Some countries set a lower limit on the size of a firm that can qualify for tax and other benefits; others graduate the benefits with size of assets or some other measure. In Senegal, for instance, a firm making a priority investment can qualify if it submits plans for an investment of at least CFAF 40 million (about US$160,000) to be carried out in 3 years, or creates at least 40 jobs for Senegalese supervisory employees. Pakistan requires a paid-up capital of not less than Rs 50,000 (US$10,500); Ceylon specifies a minimum employment of 25 persons. The Malagasy Republic, Malaysia, Nigeria, and Togo vary the number of years of exemption with the amount spent on fixed assets; in Nigeria, they range from 2 years for a minimum amount of £5,000 to a maximum of 5 years for an investment of over £100,000.
In other countries, unusually large projects are accorded more favorable tax treatment. In addition to the provisions of the law governing normal projects, Sierra Leone’s Development Ordinance (1960) conveys unusual authority to the chief executive to grant “any special concessions to any company” with a project which will lead to the development of the country’s resources or which, because of its large scale or for any other reason, is likely to be of special value to the economy (Article 18). Liberia also provides longer term benefits (up to 10 years) to large projects that are believed to be of special importance to the economy.
These special concessions provide greater bargaining power for attracting an unusually large venture—such as a petroleum refinery—that might otherwise be located in a competing country. These establishments might find other types of tax benefits—such as accelerated depreciation or an investment allowance—more advantageous than the tax holiday offered under the standard provisions of many investment codes. On the other hand, bargaining for these exceptions not only may delay introduction of the new industry but also may result in undue tax concessions to projects that are of dubious benefit to the economy.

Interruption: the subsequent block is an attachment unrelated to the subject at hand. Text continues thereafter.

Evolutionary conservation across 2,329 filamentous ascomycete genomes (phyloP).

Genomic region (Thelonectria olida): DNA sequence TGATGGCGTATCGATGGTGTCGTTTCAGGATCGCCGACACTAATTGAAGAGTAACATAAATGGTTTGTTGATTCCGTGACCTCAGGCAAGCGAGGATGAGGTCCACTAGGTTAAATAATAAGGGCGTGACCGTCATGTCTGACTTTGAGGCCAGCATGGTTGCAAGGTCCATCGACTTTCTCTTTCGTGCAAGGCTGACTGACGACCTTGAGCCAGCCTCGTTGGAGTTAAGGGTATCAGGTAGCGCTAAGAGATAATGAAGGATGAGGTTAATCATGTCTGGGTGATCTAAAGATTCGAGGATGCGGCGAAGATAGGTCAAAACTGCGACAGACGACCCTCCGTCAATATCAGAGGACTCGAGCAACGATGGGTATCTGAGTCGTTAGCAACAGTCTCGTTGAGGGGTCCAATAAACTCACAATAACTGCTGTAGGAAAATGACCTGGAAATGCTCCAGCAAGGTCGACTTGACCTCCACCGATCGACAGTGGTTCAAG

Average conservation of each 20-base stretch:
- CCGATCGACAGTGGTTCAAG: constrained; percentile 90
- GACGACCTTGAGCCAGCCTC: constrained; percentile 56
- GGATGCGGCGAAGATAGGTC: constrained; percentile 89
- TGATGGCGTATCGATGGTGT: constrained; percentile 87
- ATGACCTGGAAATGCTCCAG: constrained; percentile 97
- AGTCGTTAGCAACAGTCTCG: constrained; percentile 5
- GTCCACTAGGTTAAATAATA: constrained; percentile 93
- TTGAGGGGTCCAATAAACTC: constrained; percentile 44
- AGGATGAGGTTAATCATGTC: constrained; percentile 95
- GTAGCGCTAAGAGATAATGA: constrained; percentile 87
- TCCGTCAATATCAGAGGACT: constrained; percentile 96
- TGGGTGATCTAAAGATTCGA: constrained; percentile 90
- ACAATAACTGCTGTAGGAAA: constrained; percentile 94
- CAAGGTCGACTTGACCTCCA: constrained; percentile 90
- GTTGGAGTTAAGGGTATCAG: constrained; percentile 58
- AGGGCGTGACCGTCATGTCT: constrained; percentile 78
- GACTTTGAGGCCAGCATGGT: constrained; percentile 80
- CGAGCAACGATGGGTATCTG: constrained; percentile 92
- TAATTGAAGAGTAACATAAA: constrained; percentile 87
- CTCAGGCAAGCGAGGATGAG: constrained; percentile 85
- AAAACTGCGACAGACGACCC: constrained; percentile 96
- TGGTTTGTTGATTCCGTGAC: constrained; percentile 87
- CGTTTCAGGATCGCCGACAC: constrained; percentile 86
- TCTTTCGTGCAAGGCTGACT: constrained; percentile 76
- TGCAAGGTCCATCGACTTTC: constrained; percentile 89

Some countries have since regretted the large revenue loss involved with long-term concessions and the monopoly situation created thereby.
Another important criterion for awarding incentive contracts is the amount of employment expected to be generated. As indicated above, this is one of the special considerations in Senegal and in Ceylon. In earlier years, enterprises that assured a large-scale employment for immigrants to Israel were approved; with full employment, emphasis has shifted to production of exports and import substitutes. Mexico requires not only that 60 per cent of direct costs be of national origin but also that 10 per cent of the value must be added to this from labor and earnings.
A number of countries also consider the company’s stated policy as to employment of local labor. Libya requires that at least 90 per cent of the total number employed in any enterprise be nationals; the remaining 10 per cent must be approved before establishing the business. In Trinidad and Tobago, no approved firm may employ a person not ordinarily a resident of the Caribbean territory without prior approval by the minister concerned; the minister must be satisfied that the services of persons with specific skills and technical qualities are necessary and are not locally available. The Philippines also gives preference to firms which have greater Filipino participation and control, and Nigeria and Liberia consider the training and employment of nationals.
Direct employment of the population is an important aspect of economic development that every country endeavors to encourage, while seeking greater utilization of domestic raw materials and other resources. It is one measure of the size of an enterprise and its contribution to economic development. The extent of local labor utilization also has important implications for the type of tax concession granted, that is, whether it encourages greater employment of labor or of labor substitutes, i.e., capital. But there are other objectives of economic development plans that may be best achieved through improvements in technology and labor savings, whose end result is greater efficiency and competitive advantage.
Nature and Extent of Tax Benefits
The primary objective of the tax concessions provided in most investment-incentive laws is to induce the establishment of new businesses that otherwise would not be established. The nature, extent, and duration of such benefits depend on a variety of considerations. Among the many factors influencing new investment, in addition to the rather intangible investment “climate,” are the relative profit opportunities in the country. These opportunities, in turn, depend on other factors such as the size of the market and protective tariffs; cost and skills of the labor supply; cost and availability of materials, transportation, and power; and the general level of taxation (including duties on imported construction materials, machinery, raw materials, and supplies; income taxes; and other taxes on property, sales, and business activity). Clearly, the higher the level of taxes, the greater the value of the temporary relief. If taxes are low, or tax enforcement is lax and evasion is the rule, the advantages of tax concessions are correspondingly reduced.